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Supreme Court hears cases on abortion and immigration referrals

WASHINGTON – The Supreme Court on Monday agreed to rule on two initiatives by the Trump administration: one placing limits on a federal health program in an attempt to restrict access to abortion, and the other denying green cards to immigrants considered likely to make occasional use of public benefits like food stamps.

According to the court’s regular schedule, cases will be debated in the fall. But they might be moot by then, as President Biden has signaled that his administration is reconsidering both measures.

The abortion referral case concerns a program known as Title X, which helps poor women pay for birth control, preventive health screening for breast and cervical cancer, and treatment of sexually transmitted infections.

The program, established under a law enacted in 1970, prohibits federal grants from being “used in programs where abortion is a method of family planning.” The precise meaning of these words is disputed and, over the years, it has been the subject of various interpretations by different administrations.

The Trump administration announced in 2019 that clinics receiving money under the program could not refer patients for abortions at other facilities. Leading medical associations have said this “gag rule” violates medical ethics, and Planned Parenthood has withdrawn from the program.

Several states, the American Medical Association and others have filed a lawsuit challenging the measure, and federal appeals courts in San Francisco and Richmond, Va., Have rendered conflicting decisions. These divisions often lead to review by the Supreme Court.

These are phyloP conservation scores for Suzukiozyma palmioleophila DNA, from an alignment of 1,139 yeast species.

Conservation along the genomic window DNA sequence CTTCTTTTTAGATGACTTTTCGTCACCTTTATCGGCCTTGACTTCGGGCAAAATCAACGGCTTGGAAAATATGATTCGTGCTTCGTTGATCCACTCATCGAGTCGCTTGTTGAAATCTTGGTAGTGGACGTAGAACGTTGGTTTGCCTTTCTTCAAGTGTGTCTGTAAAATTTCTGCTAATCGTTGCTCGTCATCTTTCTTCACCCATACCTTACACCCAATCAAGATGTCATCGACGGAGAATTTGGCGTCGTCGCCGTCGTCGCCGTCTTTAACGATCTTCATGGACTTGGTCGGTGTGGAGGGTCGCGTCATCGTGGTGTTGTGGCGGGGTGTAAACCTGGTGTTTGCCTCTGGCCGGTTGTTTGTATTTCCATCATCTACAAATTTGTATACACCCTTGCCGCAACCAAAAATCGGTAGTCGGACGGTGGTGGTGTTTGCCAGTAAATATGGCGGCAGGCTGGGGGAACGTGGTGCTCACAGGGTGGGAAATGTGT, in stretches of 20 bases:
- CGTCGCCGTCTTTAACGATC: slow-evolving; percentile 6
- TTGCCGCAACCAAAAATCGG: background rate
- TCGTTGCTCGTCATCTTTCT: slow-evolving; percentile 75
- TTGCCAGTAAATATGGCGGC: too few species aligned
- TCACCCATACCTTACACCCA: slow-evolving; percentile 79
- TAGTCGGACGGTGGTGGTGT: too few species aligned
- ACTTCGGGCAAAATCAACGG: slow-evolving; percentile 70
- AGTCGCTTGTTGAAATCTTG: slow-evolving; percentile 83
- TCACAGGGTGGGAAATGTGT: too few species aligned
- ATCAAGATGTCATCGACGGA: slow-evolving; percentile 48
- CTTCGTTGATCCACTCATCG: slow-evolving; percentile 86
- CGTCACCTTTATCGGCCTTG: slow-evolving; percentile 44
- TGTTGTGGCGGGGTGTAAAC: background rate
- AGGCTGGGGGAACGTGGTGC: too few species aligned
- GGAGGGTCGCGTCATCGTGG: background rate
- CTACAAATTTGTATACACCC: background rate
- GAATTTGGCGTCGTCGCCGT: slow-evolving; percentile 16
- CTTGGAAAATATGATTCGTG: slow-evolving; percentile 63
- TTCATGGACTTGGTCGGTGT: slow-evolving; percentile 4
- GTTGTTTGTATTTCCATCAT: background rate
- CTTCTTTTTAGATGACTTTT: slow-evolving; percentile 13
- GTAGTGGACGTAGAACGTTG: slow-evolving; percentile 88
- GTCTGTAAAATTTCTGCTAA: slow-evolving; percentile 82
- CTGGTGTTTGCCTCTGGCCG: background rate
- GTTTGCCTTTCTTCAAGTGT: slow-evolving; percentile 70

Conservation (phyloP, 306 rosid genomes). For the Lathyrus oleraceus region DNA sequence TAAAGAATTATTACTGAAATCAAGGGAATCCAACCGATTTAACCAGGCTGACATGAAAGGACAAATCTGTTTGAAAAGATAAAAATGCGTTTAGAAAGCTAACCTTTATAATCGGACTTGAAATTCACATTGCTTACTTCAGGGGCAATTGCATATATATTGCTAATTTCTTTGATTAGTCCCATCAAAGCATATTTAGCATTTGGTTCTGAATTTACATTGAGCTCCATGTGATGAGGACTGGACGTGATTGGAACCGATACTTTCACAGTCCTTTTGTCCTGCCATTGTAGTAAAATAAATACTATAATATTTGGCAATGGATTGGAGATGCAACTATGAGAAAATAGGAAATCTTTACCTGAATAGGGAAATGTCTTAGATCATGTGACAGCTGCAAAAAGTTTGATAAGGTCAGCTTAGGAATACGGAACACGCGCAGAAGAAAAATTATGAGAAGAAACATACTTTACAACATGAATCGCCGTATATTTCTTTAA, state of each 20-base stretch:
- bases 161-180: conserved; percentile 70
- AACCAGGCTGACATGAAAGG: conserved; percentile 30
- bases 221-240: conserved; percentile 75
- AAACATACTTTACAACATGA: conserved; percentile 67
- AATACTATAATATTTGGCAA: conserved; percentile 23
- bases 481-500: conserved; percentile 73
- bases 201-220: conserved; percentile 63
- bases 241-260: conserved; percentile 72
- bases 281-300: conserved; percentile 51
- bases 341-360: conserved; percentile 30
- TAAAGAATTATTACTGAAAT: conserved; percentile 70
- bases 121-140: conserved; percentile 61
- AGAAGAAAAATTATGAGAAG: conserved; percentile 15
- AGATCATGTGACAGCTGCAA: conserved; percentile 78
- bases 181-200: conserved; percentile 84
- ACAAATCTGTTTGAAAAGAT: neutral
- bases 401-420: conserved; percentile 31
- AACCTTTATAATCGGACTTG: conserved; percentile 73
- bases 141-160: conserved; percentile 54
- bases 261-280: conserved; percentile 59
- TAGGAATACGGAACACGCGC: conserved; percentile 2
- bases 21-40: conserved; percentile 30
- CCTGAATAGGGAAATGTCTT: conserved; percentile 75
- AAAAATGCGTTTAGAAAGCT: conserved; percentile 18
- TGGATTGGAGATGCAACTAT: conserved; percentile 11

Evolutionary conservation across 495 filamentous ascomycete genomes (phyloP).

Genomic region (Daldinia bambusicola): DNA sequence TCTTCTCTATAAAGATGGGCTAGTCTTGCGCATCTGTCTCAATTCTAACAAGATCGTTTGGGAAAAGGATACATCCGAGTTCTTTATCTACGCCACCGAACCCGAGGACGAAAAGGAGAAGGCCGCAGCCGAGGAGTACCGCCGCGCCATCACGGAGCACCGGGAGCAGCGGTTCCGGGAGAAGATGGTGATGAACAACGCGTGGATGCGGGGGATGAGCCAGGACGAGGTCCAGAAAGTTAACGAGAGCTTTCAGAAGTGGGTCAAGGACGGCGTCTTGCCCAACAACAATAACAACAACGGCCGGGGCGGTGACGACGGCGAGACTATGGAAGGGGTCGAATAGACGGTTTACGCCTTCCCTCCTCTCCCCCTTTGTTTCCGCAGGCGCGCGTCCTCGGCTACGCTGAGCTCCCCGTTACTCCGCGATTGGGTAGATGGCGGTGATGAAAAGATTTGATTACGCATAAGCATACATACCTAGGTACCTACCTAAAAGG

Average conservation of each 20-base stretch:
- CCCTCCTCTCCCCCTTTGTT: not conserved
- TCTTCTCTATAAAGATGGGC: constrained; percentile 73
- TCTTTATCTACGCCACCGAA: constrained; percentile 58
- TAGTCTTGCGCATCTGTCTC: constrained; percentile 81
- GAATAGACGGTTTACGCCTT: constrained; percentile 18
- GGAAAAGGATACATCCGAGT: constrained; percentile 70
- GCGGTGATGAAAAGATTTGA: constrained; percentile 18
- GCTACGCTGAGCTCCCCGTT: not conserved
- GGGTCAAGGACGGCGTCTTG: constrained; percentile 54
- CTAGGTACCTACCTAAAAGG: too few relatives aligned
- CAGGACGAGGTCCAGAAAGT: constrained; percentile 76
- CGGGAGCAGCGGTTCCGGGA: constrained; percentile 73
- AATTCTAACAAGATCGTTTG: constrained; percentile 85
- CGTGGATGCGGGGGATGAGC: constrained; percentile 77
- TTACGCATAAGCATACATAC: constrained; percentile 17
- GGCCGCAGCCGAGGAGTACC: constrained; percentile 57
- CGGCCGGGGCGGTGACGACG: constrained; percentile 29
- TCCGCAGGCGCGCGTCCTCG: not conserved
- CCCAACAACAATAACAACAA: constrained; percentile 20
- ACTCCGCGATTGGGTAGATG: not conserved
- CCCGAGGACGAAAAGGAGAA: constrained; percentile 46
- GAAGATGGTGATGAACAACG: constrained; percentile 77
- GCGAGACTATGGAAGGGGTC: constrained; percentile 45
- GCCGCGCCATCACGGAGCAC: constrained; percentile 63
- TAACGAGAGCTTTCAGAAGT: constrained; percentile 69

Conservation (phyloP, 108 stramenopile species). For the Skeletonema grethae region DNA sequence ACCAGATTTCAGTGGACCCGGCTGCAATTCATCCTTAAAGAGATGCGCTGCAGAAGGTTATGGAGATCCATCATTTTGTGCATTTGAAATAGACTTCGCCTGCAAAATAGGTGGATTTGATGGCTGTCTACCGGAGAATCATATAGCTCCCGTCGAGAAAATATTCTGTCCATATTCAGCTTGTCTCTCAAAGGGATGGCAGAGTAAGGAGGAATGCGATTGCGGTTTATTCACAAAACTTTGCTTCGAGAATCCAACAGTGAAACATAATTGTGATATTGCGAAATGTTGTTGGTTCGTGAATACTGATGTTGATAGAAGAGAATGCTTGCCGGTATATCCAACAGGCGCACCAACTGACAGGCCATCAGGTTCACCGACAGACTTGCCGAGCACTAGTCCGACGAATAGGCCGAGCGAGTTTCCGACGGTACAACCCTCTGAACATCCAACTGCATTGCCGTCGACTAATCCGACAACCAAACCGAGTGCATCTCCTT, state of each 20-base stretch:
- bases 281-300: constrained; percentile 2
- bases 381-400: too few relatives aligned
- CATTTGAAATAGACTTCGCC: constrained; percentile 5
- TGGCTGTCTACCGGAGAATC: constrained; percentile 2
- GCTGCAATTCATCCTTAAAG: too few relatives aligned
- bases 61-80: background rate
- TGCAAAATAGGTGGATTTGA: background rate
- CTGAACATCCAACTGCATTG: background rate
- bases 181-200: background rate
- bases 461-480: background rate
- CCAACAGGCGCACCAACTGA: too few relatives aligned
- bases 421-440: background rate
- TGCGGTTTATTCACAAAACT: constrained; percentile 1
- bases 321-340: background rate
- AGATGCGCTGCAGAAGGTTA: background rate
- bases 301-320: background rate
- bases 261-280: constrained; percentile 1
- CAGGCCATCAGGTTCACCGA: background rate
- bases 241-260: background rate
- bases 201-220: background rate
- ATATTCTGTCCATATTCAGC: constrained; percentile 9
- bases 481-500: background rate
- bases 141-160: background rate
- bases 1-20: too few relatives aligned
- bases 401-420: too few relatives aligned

The cases the court agreed to consider – Cochran v. Mayor and Baltimore City Council, # 20-454, American Medical Association v. Cochran, # 20-429 and Oregon v. Cochran, # 20-539 – may become irrelevant if the Biden administration revises restrictive regulations of the Trump administration.

The Immigration Case, Department of Homeland Security v. New York, # 20-449, concerns the so-called public charge rule, which seeks to discourage some immigrants from using public services.

The Trump administration announced in 2019 that it would revise the rule, which allows officials to deny permanent legal status, also known as a green card, to immigrants who may be in need of public assistance. In the past, only substantial and sustained financial aid or long-term institutionalization counted, and less than 1% of applicants were disqualified for reasons of public office.

The administration’s revised rule broadened the criteria to include “non-cash benefits meeting basic needs such as accommodation or food” used every 12 months over a 36-month period. Using two types of benefits in a single month counts as two months, and so on.

Mr Biden called for a quick review of the measure. One of its goals, he said, was “to reduce fear and confusion among affected communities”.

In August, the United States Court of Appeals for the Second Circuit in New York City ruled against the Trump administration, saying the new program would cool participation in public services for those who are eligible.

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